At the Law Offices of Edward R. Weinstein, we have been tracking the "red hot" issue of New Jersey Alimony Reform since it's modest beginnings to the headline grabbing movement it has become. Please enjoy this piece which contains a nice summary.
Traditional alimony awards
For years, judges in New Jersey have awarded alimony to parties in a divorce to reimburse for economic and non-economic contributions to the marriage. Alimony was also often awarded to compensate for domestic services and to reflect the true idea of marriage as a partnership. Even today, some still believe that alimony payments are beneficial to help the dependent spouse maintain the same standard of living he or she is accustomed to from the marriage and also to compensate for the economic harm caused to the dependent spouse by the marriage as a result of choices made during the marriage, like having children. Yet, others believe that permanent alimony is oppressive and should outright be abolished in New Jersey. In a recent blog I discuss permanent alimony.
What is New Jersey Alimony Reform?
New Jersey Alimony Reform is actually a group of New Jersey residents, both men and women, whose goal is to change the state’s antiquated and unfair alimony laws so that they are more reflective of current trends and household lifestyles. This group, called NJAR for short, believes that New Jersey’s alimony laws are brutal and repressive and that no resident of the state should be forced to pay a lifetime amount of alimony after only being married for a short period of time.
What recent polls reveal
A variety of sources recently polled samples of New Jersey residents and found the following:
Do Americans want to end permanent alimony? Yes: 88.5%, No: 11.5%
Should NJ change their alimony laws? Yes: 95.18%, No: 4.82%
Should permanent alimony be eliminated for New Jersey? Yes: 91.07%, No: 8.9%
Is alimony for life fair? No: 93.1%, Yes: 6.9%
What is the purpose of passing the alimony reform bill?
The alimony reform bill would get rid of permanent alimony awards and create new guidelines for the term of limited duration alimony based on the length of the marriage. Guidelines of the bill are as follows:
1. If the duration of the marriage is five years or less, the term of alimony would be a maximum of one-half the number of months of the marriage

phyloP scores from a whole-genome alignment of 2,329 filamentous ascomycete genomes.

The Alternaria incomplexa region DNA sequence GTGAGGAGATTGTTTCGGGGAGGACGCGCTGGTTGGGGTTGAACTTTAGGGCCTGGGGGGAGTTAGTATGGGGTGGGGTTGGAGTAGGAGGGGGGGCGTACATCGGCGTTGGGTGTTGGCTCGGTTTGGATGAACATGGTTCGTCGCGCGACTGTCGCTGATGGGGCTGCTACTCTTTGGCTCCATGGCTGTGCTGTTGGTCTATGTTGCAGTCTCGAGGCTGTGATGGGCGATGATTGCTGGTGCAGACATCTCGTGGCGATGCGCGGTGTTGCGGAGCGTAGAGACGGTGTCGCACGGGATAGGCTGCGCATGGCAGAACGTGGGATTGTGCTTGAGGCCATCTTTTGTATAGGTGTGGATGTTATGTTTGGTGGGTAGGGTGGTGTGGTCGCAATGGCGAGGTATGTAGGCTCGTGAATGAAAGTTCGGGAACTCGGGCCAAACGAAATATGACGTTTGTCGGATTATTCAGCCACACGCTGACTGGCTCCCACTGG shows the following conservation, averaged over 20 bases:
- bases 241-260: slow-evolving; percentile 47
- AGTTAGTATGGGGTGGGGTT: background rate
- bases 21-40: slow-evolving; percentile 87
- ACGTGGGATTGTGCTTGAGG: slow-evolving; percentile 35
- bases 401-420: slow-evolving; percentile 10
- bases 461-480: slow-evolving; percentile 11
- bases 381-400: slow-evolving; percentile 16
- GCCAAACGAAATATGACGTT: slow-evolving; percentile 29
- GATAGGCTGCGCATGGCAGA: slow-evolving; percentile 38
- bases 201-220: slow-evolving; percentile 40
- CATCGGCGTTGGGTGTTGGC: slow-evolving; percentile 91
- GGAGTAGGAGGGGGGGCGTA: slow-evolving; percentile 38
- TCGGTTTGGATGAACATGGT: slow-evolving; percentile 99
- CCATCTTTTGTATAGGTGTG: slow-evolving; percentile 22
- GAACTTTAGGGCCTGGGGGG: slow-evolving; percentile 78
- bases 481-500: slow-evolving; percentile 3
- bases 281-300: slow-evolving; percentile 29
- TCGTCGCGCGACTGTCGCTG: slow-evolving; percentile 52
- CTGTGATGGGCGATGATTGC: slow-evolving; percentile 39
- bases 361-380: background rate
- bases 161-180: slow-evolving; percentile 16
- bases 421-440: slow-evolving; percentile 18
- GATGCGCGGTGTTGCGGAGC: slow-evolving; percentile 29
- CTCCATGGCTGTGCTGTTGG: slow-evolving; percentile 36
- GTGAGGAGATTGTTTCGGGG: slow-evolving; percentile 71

2. If the duration of the marriage is 10 years or less but greater than five years, the term of alimony would be a maximum of 60 percent of the number of months of the marriage
3. If the duration of the marriage is 15 years or less but greater than 10 years, the term of alimony would be a maximum of 70 percent of the number of months of the marriage
4. If the duration of the marriage is 20 years or less but greater than 15 years, the term of alimony would be a maximum of 80 percent of the number of months of the marriage
5. If the duration of the marriage is greater than 20 years, the court would have discretion to award alimony for an indefinite length of time
Who will alimony reform apply to?
If or when the act goes into effect, it will only apply to judgments for alimony entered on or after the effective date. Most people in New Jersey agree with this because they feel that it would be extremely harmful to have the opportunity to go back on a judgment and change an existing divorce agreement. Several people rely on alimony as income to help themselves get by and to retroactively change a set agreement would pose a great danger to such people.
What are the organization’s goals and objectives?
The main goals of NJAR are to change the alimony laws in New Jersey and to bring awareness to their cause. The following is a more detailed list of NJAR’s goals, which also can be found on the groups website at http://njalimonyreform.org:
1. To support self-sufficiency and independence for the lower-earning spouse through alimony payments, which continue over a transition period that is proportional to the length of the marriage. The objective of alimony should be to allow each party of the divorce to move-on with independent and productive lives
2. Alimony must be proportional to the length of the marriage. Why should someone be forced to pay lifetime alimony after only being married for a short period of time, like 10 years?
3. Limit the amount of alimony awards. NJAR believes there should be a reasonable limit, reasonable to both parties. Additionally, the organization believes there should be a reasonable limit to the amount of alimony awards, reasonable to both parties. Currently, alimony awarded by judges is haphazard and inconsistent across NJ. As a result, mediation on alimony between divorcing spouses is much more akin to legalized coercion than it is good faith negotiation. The outcome is increased litigation at the dire expense to both spouses; and a tremendous waste of the court system and judges.
4. Abolish “Double Dipping”—marital assets must be counted once and only once. If a retirement asset is equally split in a divorce, that asset must not be used additionally to pay alimony in retirement, or after job loss, or reduction in income. If alimony is paid the recipient must be viewed as having received their fair share of family income. What remains for the payer, the savings and capital gains derived from their income, must not be used to calculate the ability to pay alimony in retirement, or as a result of job loss, or income reduction.
5. Grant the right to retire for alimony payers—no less than the same rights enjoyed by all other citizens.
6. Provide equal and consistent treatment, where the outcome of an alimony case is not decided by the haphazard selection of the family court judge.
7. Reduce expensive legal battles that cost all NJ taxpayers.
8. Maintain appropriate judicial discretion to fairly judge unique circumstances where the lower-earning spouse is physically or mentally unable to work to gain self-sufficiency, permitting alimony payments only until no longer needed.